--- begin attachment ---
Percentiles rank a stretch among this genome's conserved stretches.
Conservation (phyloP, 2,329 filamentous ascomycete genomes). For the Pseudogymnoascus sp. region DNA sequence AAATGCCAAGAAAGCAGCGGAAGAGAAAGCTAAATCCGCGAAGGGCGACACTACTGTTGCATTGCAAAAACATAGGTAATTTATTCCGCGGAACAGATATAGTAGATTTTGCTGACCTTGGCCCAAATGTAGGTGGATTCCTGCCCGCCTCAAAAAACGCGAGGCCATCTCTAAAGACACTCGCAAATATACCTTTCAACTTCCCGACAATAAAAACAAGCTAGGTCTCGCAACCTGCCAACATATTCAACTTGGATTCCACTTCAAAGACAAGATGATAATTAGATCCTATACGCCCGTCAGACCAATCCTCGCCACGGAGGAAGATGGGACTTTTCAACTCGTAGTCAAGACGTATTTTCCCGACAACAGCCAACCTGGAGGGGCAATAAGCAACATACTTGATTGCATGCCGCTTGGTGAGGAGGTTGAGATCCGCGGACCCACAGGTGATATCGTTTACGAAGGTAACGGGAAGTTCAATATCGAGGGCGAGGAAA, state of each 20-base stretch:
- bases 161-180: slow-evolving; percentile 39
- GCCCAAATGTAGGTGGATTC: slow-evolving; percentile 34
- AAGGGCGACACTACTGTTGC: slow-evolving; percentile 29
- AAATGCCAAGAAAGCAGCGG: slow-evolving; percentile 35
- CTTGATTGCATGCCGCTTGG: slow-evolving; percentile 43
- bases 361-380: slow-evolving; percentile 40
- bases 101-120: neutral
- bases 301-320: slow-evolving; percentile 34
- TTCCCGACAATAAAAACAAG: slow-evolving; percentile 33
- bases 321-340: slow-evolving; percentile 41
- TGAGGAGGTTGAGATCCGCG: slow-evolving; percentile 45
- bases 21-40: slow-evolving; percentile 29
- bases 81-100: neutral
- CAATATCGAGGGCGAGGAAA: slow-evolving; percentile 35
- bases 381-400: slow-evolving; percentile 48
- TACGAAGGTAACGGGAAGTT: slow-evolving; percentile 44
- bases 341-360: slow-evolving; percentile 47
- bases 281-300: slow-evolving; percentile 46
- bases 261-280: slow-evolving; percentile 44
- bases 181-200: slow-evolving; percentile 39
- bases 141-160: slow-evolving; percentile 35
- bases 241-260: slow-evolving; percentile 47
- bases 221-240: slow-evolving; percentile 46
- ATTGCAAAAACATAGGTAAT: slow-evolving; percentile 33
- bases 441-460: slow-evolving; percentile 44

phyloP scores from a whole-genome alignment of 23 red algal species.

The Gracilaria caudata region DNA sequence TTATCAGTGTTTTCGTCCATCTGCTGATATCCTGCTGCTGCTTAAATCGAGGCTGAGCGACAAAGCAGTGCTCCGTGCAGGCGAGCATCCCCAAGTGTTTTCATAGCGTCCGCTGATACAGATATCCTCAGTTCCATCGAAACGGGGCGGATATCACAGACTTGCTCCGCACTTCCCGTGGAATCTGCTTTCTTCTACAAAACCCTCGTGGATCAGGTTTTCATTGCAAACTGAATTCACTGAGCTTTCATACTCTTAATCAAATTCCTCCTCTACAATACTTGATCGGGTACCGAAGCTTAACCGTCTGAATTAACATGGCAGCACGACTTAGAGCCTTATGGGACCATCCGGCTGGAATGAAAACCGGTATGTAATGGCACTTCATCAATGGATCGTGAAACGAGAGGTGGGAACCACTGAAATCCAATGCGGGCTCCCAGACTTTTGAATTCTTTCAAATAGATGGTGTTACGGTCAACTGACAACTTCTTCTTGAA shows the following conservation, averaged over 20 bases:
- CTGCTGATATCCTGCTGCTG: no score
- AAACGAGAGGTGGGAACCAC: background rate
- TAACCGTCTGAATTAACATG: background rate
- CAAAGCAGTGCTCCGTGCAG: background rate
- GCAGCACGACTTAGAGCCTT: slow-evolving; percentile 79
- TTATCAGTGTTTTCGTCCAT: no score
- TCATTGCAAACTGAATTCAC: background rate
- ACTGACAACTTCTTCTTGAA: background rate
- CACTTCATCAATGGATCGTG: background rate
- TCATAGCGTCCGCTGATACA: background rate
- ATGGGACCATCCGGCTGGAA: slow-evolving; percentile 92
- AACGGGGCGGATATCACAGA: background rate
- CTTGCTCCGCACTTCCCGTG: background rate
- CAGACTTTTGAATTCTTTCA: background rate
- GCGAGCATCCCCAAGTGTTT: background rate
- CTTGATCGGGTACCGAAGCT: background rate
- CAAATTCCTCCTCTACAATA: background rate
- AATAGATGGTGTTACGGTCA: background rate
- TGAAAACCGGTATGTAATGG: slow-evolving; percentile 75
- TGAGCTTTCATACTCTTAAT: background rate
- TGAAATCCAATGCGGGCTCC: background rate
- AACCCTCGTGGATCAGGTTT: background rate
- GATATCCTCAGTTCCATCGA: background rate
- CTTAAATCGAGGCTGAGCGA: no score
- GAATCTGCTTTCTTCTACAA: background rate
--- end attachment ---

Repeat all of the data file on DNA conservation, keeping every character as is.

Percentiles rank a stretch among this genome's conserved stretches.
Conservation (phyloP, 2,329 filamentous ascomycete genomes). For the Pseudogymnoascus sp. region DNA sequence AAATGCCAAGAAAGCAGCGGAAGAGAAAGCTAAATCCGCGAAGGGCGACACTACTGTTGCATTGCAAAAACATAGGTAATTTATTCCGCGGAACAGATATAGTAGATTTTGCTGACCTTGGCCCAAATGTAGGTGGATTCCTGCCCGCCTCAAAAAACGCGAGGCCATCTCTAAAGACACTCGCAAATATACCTTTCAACTTCCCGACAATAAAAACAAGCTAGGTCTCGCAACCTGCCAACATATTCAACTTGGATTCCACTTCAAAGACAAGATGATAATTAGATCCTATACGCCCGTCAGACCAATCCTCGCCACGGAGGAAGATGGGACTTTTCAACTCGTAGTCAAGACGTATTTTCCCGACAACAGCCAACCTGGAGGGGCAATAAGCAACATACTTGATTGCATGCCGCTTGGTGAGGAGGTTGAGATCCGCGGACCCACAGGTGATATCGTTTACGAAGGTAACGGGAAGTTCAATATCGAGGGCGAGGAAA, state of each 20-base stretch:
- bases 161-180: slow-evolving; percentile 39
- GCCCAAATGTAGGTGGATTC: slow-evolving; percentile 34
- AAGGGCGACACTACTGTTGC: slow-evolving; percentile 29
- AAATGCCAAGAAAGCAGCGG: slow-evolving; percentile 35
- CTTGATTGCATGCCGCTTGG: slow-evolving; percentile 43
- bases 361-380: slow-evolving; percentile 40
- bases 101-120: neutral
- bases 301-320: slow-evolving; percentile 34
- TTCCCGACAATAAAAACAAG: slow-evolving; percentile 33
- bases 321-340: slow-evolving; percentile 41
- TGAGGAGGTTGAGATCCGCG: slow-evolving; percentile 45
- bases 21-40: slow-evolving; percentile 29
- bases 81-100: neutral
- CAATATCGAGGGCGAGGAAA: slow-evolving; percentile 35
- bases 381-400: slow-evolving; percentile 48
- TACGAAGGTAACGGGAAGTT: slow-evolving; percentile 44
- bases 341-360: slow-evolving; percentile 47
- bases 281-300: slow-evolving; percentile 46
- bases 261-280: slow-evolving; percentile 44
- bases 181-200: slow-evolving; percentile 39
- bases 141-160: slow-evolving; percentile 35
- bases 241-260: slow-evolving; percentile 47
- bases 221-240: slow-evolving; percentile 46
- ATTGCAAAAACATAGGTAAT: slow-evolving; percentile 33
- bases 441-460: slow-evolving; percentile 44

phyloP scores from a whole-genome alignment of 23 red algal species.

The Gracilaria caudata region DNA sequence TTATCAGTGTTTTCGTCCATCTGCTGATATCCTGCTGCTGCTTAAATCGAGGCTGAGCGACAAAGCAGTGCTCCGTGCAGGCGAGCATCCCCAAGTGTTTTCATAGCGTCCGCTGATACAGATATCCTCAGTTCCATCGAAACGGGGCGGATATCACAGACTTGCTCCGCACTTCCCGTGGAATCTGCTTTCTTCTACAAAACCCTCGTGGATCAGGTTTTCATTGCAAACTGAATTCACTGAGCTTTCATACTCTTAATCAAATTCCTCCTCTACAATACTTGATCGGGTACCGAAGCTTAACCGTCTGAATTAACATGGCAGCACGACTTAGAGCCTTATGGGACCATCCGGCTGGAATGAAAACCGGTATGTAATGGCACTTCATCAATGGATCGTGAAACGAGAGGTGGGAACCACTGAAATCCAATGCGGGCTCCCAGACTTTTGAATTCTTTCAAATAGATGGTGTTACGGTCAACTGACAACTTCTTCTTGAA shows the following conservation, averaged over 20 bases:
- CTGCTGATATCCTGCTGCTG: no score
- AAACGAGAGGTGGGAACCAC: background rate
- TAACCGTCTGAATTAACATG: background rate
- CAAAGCAGTGCTCCGTGCAG: background rate
- GCAGCACGACTTAGAGCCTT: slow-evolving; percentile 79
- TTATCAGTGTTTTCGTCCAT: no score
- TCATTGCAAACTGAATTCAC: background rate
- ACTGACAACTTCTTCTTGAA: background rate
- CACTTCATCAATGGATCGTG: background rate
- TCATAGCGTCCGCTGATACA: background rate
- ATGGGACCATCCGGCTGGAA: slow-evolving; percentile 92
- AACGGGGCGGATATCACAGA: background rate
- CTTGCTCCGCACTTCCCGTG: background rate
- CAGACTTTTGAATTCTTTCA: background rate
- GCGAGCATCCCCAAGTGTTT: background rate
- CTTGATCGGGTACCGAAGCT: background rate
- CAAATTCCTCCTCTACAATA: background rate
- AATAGATGGTGTTACGGTCA: background rate
- TGAAAACCGGTATGTAATGG: slow-evolving; percentile 75
- TGAGCTTTCATACTCTTAAT: background rate
- TGAAATCCAATGCGGGCTCC: background rate
- AACCCTCGTGGATCAGGTTT: background rate
- GATATCCTCAGTTCCATCGA: background rate
- CTTAAATCGAGGCTGAGCGA: no score
- GAATCTGCTTTCTTCTACAA: background rate